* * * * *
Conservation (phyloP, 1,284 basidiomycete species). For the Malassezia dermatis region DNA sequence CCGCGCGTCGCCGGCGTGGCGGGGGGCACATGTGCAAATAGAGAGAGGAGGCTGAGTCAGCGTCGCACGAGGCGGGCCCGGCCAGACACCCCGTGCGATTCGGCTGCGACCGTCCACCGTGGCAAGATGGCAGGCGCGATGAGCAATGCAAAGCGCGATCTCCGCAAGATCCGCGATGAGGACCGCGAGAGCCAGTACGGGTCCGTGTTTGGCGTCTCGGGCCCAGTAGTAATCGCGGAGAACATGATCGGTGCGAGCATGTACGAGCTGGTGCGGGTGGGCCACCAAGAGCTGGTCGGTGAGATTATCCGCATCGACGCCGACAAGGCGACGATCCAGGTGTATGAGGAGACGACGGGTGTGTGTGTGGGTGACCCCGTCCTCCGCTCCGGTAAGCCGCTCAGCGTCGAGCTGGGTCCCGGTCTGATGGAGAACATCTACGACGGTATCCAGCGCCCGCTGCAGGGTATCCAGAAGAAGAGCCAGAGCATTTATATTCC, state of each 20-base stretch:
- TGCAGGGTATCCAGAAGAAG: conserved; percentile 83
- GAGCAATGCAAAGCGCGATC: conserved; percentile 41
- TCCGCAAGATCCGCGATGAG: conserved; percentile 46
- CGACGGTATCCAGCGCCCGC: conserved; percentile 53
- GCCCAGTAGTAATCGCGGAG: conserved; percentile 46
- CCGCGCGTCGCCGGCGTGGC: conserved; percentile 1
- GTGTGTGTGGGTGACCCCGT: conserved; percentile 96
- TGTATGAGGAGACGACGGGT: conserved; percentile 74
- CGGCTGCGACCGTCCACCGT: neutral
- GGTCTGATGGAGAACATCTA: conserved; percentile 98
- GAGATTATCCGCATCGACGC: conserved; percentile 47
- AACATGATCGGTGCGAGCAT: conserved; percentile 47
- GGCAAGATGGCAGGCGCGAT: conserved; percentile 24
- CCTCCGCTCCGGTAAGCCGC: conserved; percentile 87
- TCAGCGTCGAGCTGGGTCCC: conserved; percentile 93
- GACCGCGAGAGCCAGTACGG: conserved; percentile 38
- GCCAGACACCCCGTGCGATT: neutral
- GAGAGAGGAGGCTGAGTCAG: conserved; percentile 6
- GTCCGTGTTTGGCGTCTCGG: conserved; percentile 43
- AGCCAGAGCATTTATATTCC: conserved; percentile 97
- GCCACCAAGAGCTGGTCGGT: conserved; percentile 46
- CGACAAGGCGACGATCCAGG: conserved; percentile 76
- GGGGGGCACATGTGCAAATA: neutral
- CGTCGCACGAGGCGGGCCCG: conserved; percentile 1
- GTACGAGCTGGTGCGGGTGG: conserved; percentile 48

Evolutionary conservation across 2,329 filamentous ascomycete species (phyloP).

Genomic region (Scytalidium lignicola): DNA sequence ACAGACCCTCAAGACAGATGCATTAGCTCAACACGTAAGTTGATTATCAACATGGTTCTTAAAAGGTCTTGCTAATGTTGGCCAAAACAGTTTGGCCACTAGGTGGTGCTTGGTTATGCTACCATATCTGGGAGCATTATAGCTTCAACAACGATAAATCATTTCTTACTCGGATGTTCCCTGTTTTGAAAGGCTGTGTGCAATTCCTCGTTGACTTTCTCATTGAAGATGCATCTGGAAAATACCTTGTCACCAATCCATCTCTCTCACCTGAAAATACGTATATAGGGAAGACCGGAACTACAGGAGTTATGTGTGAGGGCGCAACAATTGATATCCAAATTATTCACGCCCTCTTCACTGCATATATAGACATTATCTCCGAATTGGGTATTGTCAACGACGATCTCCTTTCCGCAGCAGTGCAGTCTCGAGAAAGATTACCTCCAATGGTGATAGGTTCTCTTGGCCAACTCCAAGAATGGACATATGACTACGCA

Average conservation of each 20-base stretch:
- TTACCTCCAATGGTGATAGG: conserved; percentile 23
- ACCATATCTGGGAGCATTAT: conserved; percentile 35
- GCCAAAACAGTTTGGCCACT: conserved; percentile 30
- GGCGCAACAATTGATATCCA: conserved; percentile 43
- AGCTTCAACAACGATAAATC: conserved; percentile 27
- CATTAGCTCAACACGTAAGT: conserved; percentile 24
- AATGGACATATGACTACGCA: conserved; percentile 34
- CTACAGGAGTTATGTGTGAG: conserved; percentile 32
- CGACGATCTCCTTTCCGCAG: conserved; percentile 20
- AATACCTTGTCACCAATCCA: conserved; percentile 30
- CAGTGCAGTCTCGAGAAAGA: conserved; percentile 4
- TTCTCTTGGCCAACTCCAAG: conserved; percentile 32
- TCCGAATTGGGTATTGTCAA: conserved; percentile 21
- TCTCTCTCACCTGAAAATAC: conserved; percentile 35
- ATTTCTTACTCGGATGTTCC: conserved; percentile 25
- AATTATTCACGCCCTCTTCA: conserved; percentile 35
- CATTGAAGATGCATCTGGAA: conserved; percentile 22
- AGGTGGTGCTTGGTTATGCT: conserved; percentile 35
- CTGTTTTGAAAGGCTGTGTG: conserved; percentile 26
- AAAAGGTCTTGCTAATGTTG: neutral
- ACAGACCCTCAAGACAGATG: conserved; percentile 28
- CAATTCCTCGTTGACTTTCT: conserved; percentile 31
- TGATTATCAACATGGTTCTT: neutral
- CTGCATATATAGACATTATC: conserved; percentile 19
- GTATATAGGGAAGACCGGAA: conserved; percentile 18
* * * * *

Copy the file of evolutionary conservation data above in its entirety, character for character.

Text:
Conservation (phyloP, 1,284 basidiomycete species). For the Malassezia dermatis region DNA sequence CCGCGCGTCGCCGGCGTGGCGGGGGGCACATGTGCAAATAGAGAGAGGAGGCTGAGTCAGCGTCGCACGAGGCGGGCCCGGCCAGACACCCCGTGCGATTCGGCTGCGACCGTCCACCGTGGCAAGATGGCAGGCGCGATGAGCAATGCAAAGCGCGATCTCCGCAAGATCCGCGATGAGGACCGCGAGAGCCAGTACGGGTCCGTGTTTGGCGTCTCGGGCCCAGTAGTAATCGCGGAGAACATGATCGGTGCGAGCATGTACGAGCTGGTGCGGGTGGGCCACCAAGAGCTGGTCGGTGAGATTATCCGCATCGACGCCGACAAGGCGACGATCCAGGTGTATGAGGAGACGACGGGTGTGTGTGTGGGTGACCCCGTCCTCCGCTCCGGTAAGCCGCTCAGCGTCGAGCTGGGTCCCGGTCTGATGGAGAACATCTACGACGGTATCCAGCGCCCGCTGCAGGGTATCCAGAAGAAGAGCCAGAGCATTTATATTCC, state of each 20-base stretch:
- TGCAGGGTATCCAGAAGAAG: conserved; percentile 83
- GAGCAATGCAAAGCGCGATC: conserved; percentile 41
- TCCGCAAGATCCGCGATGAG: conserved; percentile 46
- CGACGGTATCCAGCGCCCGC: conserved; percentile 53
- GCCCAGTAGTAATCGCGGAG: conserved; percentile 46
- CCGCGCGTCGCCGGCGTGGC: conserved; percentile 1
- GTGTGTGTGGGTGACCCCGT: conserved; percentile 96
- TGTATGAGGAGACGACGGGT: conserved; percentile 74
- CGGCTGCGACCGTCCACCGT: neutral
- GGTCTGATGGAGAACATCTA: conserved; percentile 98
- GAGATTATCCGCATCGACGC: conserved; percentile 47
- AACATGATCGGTGCGAGCAT: conserved; percentile 47
- GGCAAGATGGCAGGCGCGAT: conserved; percentile 24
- CCTCCGCTCCGGTAAGCCGC: conserved; percentile 87
- TCAGCGTCGAGCTGGGTCCC: conserved; percentile 93
- GACCGCGAGAGCCAGTACGG: conserved; percentile 38
- GCCAGACACCCCGTGCGATT: neutral
- GAGAGAGGAGGCTGAGTCAG: conserved; percentile 6
- GTCCGTGTTTGGCGTCTCGG: conserved; percentile 43
- AGCCAGAGCATTTATATTCC: conserved; percentile 97
- GCCACCAAGAGCTGGTCGGT: conserved; percentile 46
- CGACAAGGCGACGATCCAGG: conserved; percentile 76
- GGGGGGCACATGTGCAAATA: neutral
- CGTCGCACGAGGCGGGCCCG: conserved; percentile 1
- GTACGAGCTGGTGCGGGTGG: conserved; percentile 48

Evolutionary conservation across 2,329 filamentous ascomycete species (phyloP).

Genomic region (Scytalidium lignicola): DNA sequence ACAGACCCTCAAGACAGATGCATTAGCTCAACACGTAAGTTGATTATCAACATGGTTCTTAAAAGGTCTTGCTAATGTTGGCCAAAACAGTTTGGCCACTAGGTGGTGCTTGGTTATGCTACCATATCTGGGAGCATTATAGCTTCAACAACGATAAATCATTTCTTACTCGGATGTTCCCTGTTTTGAAAGGCTGTGTGCAATTCCTCGTTGACTTTCTCATTGAAGATGCATCTGGAAAATACCTTGTCACCAATCCATCTCTCTCACCTGAAAATACGTATATAGGGAAGACCGGAACTACAGGAGTTATGTGTGAGGGCGCAACAATTGATATCCAAATTATTCACGCCCTCTTCACTGCATATATAGACATTATCTCCGAATTGGGTATTGTCAACGACGATCTCCTTTCCGCAGCAGTGCAGTCTCGAGAAAGATTACCTCCAATGGTGATAGGTTCTCTTGGCCAACTCCAAGAATGGACATATGACTACGCA

Average conservation of each 20-base stretch:
- TTACCTCCAATGGTGATAGG: conserved; percentile 23
- ACCATATCTGGGAGCATTAT: conserved; percentile 35
- GCCAAAACAGTTTGGCCACT: conserved; percentile 30
- GGCGCAACAATTGATATCCA: conserved; percentile 43
- AGCTTCAACAACGATAAATC: conserved; percentile 27
- CATTAGCTCAACACGTAAGT: conserved; percentile 24
- AATGGACATATGACTACGCA: conserved; percentile 34
- CTACAGGAGTTATGTGTGAG: conserved; percentile 32
- CGACGATCTCCTTTCCGCAG: conserved; percentile 20
- AATACCTTGTCACCAATCCA: conserved; percentile 30
- CAGTGCAGTCTCGAGAAAGA: conserved; percentile 4
- TTCTCTTGGCCAACTCCAAG: conserved; percentile 32
- TCCGAATTGGGTATTGTCAA: conserved; percentile 21
- TCTCTCTCACCTGAAAATAC: conserved; percentile 35
- ATTTCTTACTCGGATGTTCC: conserved; percentile 25
- AATTATTCACGCCCTCTTCA: conserved; percentile 35
- CATTGAAGATGCATCTGGAA: conserved; percentile 22
- AGGTGGTGCTTGGTTATGCT: conserved; percentile 35
- CTGTTTTGAAAGGCTGTGTG: conserved; percentile 26
- AAAAGGTCTTGCTAATGTTG: neutral
- ACAGACCCTCAAGACAGATG: conserved; percentile 28
- CAATTCCTCGTTGACTTTCT: conserved; percentile 31
- TGATTATCAACATGGTTCTT: neutral
- CTGCATATATAGACATTATC: conserved; percentile 19
- GTATATAGGGAAGACCGGAA: conserved; percentile 18